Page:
There’s always been debate about what makes an artist who and/or what they are. Even though we’ll likely never get a legitimate answer to that question, it’s fun to read about shared traits that seem to exist within some of the more popular musicians we listen to, specifically when it comes to synesthesia.
For those of you who don’t know, synesthesia is when one type of stimulation evokes the sensation of another. Most commonly we know this amongst musicians who say that their synesthesia allows them to hear colors. Pharrell, Patrick Stump, Billy Joel and Tori Amos are just a handful of musicians who have stated that they have some form of synesthesia, and it makes people wonder how this changes their creative process in actually writing a song.
Synesthesia isn’t only about colors being associated with music, it’s also prevalent in colors being associated with numbers and letters, as well as other forms. Studies are beginning to show that it’s a possibility that all babies are actually born with a form of synesthesia, but that most of us lose it over time. In theory, this could be a legitimate argument as to why some people seem to have a more innate skill when it comes to certain art forms, specifically music.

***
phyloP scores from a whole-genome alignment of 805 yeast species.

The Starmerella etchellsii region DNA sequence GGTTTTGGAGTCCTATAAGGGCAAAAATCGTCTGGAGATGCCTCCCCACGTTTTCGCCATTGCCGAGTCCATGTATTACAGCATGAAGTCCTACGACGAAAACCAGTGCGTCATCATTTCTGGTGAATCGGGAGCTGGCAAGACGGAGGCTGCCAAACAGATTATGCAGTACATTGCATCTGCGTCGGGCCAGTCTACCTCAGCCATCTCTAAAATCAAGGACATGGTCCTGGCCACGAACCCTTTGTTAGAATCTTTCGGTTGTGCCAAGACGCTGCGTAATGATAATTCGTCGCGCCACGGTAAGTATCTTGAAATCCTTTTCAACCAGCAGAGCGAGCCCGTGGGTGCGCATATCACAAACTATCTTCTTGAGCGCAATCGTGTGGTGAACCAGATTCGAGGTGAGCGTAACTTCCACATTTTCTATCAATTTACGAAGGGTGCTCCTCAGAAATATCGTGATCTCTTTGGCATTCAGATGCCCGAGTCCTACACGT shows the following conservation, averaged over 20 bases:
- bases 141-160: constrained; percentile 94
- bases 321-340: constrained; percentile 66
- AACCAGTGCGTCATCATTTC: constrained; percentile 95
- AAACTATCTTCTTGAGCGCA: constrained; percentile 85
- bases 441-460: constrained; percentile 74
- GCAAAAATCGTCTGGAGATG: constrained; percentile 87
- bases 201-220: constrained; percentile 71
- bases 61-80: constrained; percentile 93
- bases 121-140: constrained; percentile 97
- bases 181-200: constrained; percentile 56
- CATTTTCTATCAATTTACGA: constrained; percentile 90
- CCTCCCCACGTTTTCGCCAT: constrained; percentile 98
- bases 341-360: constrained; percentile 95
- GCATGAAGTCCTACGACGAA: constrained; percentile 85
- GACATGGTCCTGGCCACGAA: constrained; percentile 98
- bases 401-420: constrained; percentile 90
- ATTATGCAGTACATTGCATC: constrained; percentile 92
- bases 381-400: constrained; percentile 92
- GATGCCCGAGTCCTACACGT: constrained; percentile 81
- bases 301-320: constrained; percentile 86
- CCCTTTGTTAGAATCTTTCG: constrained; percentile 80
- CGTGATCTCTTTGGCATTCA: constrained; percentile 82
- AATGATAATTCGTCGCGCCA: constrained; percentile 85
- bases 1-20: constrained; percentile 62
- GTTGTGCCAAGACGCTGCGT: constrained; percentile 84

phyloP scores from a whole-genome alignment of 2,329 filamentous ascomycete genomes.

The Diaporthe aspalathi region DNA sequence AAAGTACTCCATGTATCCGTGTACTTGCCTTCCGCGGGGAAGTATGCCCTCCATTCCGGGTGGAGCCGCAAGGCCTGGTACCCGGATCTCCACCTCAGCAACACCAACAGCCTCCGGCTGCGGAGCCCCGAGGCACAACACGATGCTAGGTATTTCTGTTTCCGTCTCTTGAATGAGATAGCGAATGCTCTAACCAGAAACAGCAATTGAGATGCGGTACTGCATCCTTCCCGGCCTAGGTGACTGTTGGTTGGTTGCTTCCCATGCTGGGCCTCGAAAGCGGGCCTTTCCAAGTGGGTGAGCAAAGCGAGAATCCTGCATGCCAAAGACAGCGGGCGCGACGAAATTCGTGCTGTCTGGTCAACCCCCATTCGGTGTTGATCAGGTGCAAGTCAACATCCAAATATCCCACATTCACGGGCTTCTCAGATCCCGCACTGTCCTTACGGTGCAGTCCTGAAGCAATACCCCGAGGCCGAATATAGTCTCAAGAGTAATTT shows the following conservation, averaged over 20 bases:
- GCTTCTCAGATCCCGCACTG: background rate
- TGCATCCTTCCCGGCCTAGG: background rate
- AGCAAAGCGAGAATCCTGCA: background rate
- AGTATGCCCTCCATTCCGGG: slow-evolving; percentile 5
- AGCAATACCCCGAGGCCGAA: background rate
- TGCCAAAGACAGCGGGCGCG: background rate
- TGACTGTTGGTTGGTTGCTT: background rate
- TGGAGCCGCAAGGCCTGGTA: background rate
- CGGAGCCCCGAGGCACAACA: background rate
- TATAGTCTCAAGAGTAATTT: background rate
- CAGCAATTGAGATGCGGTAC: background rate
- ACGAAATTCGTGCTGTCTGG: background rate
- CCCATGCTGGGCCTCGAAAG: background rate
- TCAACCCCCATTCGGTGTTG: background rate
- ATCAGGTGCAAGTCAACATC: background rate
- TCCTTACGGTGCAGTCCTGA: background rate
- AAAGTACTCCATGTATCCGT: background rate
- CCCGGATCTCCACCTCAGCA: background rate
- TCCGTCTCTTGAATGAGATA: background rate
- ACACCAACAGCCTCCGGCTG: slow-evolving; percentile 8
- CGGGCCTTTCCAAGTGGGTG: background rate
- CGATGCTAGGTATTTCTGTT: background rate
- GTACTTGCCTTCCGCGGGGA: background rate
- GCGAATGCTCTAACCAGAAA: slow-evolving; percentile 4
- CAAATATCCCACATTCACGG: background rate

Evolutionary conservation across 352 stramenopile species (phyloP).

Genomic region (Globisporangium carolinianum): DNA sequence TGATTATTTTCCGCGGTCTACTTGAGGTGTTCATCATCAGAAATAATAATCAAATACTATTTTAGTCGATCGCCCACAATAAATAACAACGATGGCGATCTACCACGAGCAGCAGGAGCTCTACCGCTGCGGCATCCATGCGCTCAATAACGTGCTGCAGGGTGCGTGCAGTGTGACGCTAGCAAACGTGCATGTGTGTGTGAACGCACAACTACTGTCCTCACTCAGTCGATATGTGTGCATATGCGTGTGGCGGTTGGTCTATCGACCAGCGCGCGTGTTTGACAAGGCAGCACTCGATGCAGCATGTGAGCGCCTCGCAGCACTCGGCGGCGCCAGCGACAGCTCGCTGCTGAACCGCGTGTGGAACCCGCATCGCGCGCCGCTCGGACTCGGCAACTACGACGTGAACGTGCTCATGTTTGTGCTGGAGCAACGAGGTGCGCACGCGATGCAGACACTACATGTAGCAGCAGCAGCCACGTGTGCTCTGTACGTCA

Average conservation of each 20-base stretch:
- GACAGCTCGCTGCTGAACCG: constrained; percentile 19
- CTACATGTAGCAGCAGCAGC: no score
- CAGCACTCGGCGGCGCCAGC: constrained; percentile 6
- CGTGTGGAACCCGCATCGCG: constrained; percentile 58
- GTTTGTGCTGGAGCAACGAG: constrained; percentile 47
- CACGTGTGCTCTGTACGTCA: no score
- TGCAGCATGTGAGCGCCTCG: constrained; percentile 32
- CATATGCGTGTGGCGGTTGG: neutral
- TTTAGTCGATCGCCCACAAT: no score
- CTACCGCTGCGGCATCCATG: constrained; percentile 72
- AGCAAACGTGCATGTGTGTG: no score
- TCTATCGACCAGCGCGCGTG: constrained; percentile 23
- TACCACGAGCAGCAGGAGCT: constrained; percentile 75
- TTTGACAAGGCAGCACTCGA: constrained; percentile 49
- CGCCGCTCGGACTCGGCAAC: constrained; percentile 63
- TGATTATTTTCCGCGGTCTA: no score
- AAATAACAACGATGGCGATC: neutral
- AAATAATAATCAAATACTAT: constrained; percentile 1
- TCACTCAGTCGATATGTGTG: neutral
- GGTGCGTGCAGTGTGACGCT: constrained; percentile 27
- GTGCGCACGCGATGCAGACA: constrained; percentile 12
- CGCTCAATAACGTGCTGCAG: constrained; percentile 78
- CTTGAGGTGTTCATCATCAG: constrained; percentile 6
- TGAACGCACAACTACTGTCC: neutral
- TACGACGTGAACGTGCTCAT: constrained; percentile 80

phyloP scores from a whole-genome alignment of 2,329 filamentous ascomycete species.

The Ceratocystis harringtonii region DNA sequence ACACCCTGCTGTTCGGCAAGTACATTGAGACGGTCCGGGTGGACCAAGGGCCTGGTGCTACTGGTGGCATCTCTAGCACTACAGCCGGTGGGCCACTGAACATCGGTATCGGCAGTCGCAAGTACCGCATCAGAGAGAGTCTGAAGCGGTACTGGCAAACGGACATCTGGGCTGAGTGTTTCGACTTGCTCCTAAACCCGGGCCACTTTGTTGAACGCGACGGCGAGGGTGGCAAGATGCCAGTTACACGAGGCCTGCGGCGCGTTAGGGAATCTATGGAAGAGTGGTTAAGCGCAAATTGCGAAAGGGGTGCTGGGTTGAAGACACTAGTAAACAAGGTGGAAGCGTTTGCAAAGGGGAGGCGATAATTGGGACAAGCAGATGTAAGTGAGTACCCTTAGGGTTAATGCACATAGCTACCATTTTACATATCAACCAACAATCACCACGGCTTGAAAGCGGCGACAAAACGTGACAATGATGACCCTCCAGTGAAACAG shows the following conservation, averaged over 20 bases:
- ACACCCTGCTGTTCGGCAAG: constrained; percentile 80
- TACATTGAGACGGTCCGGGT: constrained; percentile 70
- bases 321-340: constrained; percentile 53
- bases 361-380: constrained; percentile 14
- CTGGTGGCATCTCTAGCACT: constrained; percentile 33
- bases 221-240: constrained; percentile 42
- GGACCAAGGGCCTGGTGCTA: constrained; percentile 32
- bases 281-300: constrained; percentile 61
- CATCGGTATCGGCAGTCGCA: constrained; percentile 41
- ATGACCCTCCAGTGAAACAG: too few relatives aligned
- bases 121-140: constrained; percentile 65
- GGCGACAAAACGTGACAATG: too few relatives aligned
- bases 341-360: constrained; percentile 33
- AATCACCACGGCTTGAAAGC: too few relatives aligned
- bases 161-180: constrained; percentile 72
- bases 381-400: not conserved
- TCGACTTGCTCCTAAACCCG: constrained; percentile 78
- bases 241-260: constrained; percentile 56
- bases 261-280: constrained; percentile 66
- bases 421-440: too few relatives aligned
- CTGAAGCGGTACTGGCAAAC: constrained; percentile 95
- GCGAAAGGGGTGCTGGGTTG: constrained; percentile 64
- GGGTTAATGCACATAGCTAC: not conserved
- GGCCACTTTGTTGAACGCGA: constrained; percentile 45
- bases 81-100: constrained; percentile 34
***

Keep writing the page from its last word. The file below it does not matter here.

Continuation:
Brendon Urie, the lead singer of Panic! at the Disco talked about his own form of synesthesia in an interview with Rolling Stone where he said the following:
“Death of a Bachelor was a lot of bright yellows, bright reds. But it was all very Sixties, like if you’ve ever seen the Doors performance where there are actual doors hanging above smoke screens and the smoke is coming up. It’s very Easter-ish, soft pastel colors. It’s soft but bright. It’s like glow-y and there are yellows and reds and dark teals that are still popping. That was very much “Death of a Bachelor,” the song. It felt so right. It felt nice to have that completion to the idea.”
What’s especially ironic to us about this particular statement is that the actual music video for Death of a Bachelor is entirely black and white.
No matter if synesthesia plays a big enough role in these musicians’ lives to affect their writing process or not (although how could it not), we can’t help but wonder whether or not their musical sound would change if they were to not have the condition.